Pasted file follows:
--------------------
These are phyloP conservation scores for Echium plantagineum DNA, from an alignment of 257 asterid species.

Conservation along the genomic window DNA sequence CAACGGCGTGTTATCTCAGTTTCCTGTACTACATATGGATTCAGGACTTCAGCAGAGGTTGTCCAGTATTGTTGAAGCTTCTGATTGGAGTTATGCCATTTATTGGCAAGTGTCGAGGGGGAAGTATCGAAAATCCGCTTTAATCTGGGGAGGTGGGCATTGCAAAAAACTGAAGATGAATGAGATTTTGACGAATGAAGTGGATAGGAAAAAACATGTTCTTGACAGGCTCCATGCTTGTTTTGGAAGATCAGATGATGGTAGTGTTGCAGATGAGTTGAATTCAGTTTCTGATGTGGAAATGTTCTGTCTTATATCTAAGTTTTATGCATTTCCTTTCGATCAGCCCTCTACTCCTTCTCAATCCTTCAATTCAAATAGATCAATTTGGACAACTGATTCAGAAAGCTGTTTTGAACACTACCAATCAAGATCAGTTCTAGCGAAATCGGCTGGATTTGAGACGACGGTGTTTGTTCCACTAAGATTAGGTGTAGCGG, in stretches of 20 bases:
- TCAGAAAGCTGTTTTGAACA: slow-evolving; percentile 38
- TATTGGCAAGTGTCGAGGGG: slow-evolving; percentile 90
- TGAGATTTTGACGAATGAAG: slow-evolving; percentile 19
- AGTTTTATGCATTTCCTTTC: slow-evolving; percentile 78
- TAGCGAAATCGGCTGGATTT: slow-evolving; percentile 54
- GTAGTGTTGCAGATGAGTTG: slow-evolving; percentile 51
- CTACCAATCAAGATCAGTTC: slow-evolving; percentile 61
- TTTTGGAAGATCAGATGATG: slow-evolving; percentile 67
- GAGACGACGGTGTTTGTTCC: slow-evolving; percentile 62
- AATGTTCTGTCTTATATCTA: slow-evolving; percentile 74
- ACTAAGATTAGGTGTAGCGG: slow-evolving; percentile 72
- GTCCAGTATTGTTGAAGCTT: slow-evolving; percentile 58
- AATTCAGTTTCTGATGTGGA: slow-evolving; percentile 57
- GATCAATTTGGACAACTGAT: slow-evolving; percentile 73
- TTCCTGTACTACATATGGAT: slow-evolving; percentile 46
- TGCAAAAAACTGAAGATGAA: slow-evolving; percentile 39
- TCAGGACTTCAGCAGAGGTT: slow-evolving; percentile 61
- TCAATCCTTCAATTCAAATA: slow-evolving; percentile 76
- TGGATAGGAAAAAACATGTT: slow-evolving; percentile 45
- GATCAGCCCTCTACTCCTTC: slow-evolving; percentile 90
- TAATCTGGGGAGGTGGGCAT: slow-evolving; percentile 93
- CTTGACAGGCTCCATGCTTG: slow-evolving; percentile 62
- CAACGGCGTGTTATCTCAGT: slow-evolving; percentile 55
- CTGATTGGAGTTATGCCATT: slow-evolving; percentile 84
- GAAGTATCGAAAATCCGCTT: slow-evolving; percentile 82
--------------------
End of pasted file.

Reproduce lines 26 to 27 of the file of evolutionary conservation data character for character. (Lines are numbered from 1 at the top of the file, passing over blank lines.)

- CTGATTGGAGTTATGCCATT: slow-evolving; percentile 84
- GAAGTATCGAAAATCCGCTT: slow-evolving; percentile 82